Five of the six confirmed shepherd satellites, Pan, Daphnis, Atlas, Prometheus, and Pandora, are named. The co-orbital group comprises Epimetheus and Janus, but the shepherds Prometheus and Pandora also share an orbit. The inner large group comprises four satellites, Mimas, Enceladus, Tethys, and Dione; the three Alkyonides (Methone, Anthe, and Pallene) have orbits between Mimas and Enceladus. The Trojan group, also found within the inner large group, comprises four satellites, Telesto, Calypso, Helene, and Polydeuces. The outer large group comprises four satellites, Rhea, Titan, Hyperion, and Iapetus. The Inuit group comprises five satellites, Kiviuq, Ijiraq, Paaliaq, Siarnaq, and Tarqeq. Of the 29 satellites comprising the Norse group, only 21 are named: Phoebe, Skathi, Skoll, Greip, Hyrrokkin, Jamsaxa, Mundilfari, Bergelmir, Narvi, Suttungr, Hati, Farbauti, Thrymr, Aegir, Bestia, Fenrir, Surtur, Kari, Ymir, Loge, and Fornjot. The Gallic group consists of four satellites, Albiorix, Bebhionn, Erriapus, and Tarvos.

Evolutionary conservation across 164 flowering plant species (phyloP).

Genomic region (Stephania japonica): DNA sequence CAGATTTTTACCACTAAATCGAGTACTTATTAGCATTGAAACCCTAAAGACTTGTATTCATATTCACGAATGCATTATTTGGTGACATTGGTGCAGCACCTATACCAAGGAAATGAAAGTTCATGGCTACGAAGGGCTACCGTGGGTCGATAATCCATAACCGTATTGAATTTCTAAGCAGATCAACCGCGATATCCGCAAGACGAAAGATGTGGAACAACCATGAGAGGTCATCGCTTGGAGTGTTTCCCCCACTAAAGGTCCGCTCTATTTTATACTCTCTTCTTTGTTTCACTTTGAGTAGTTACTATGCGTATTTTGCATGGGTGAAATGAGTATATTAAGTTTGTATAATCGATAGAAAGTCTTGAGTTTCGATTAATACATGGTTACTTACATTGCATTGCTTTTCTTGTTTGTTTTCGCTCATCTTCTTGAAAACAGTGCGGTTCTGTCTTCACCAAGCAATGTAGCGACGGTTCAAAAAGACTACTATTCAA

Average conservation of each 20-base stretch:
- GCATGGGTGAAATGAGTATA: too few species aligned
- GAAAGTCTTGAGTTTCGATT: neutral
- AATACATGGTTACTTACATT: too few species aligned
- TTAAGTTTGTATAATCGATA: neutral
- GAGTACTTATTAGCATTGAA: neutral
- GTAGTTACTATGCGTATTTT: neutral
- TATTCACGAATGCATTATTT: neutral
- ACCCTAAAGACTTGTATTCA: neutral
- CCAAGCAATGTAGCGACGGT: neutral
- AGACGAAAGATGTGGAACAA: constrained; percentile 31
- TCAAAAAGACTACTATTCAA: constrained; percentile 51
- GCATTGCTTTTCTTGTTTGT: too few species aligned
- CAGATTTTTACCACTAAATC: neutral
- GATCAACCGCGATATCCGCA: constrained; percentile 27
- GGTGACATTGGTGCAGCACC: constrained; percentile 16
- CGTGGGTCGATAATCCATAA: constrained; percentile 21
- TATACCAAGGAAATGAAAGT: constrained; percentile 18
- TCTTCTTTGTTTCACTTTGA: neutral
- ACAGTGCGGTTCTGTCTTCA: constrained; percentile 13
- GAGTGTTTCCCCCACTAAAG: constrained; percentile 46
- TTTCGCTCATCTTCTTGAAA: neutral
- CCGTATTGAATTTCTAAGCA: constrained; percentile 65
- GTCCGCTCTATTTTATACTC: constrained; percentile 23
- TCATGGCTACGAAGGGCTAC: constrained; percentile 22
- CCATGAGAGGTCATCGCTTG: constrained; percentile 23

Almost all of Saturn's inner moons form a regular system of satellites; that is, their orbits are nearly circular and lie in the equatorial plane of the planet; almost all of the outer moons' orbits are inclined. Except for Hyperion, which has a chaotic orbit, and Phoebe, all the satellites are believed to have synchronous orbits; that is, their orbital and rotational periods are the same, so that they always keep the same face turned toward Saturn. The largest satellite, Titan, is 3,200 mi (5,150 km) in diameter and has the size and cold temperatures necessary to retain an atmosphere; it is the only natural satellite in the solar system with a substantial atmosphere.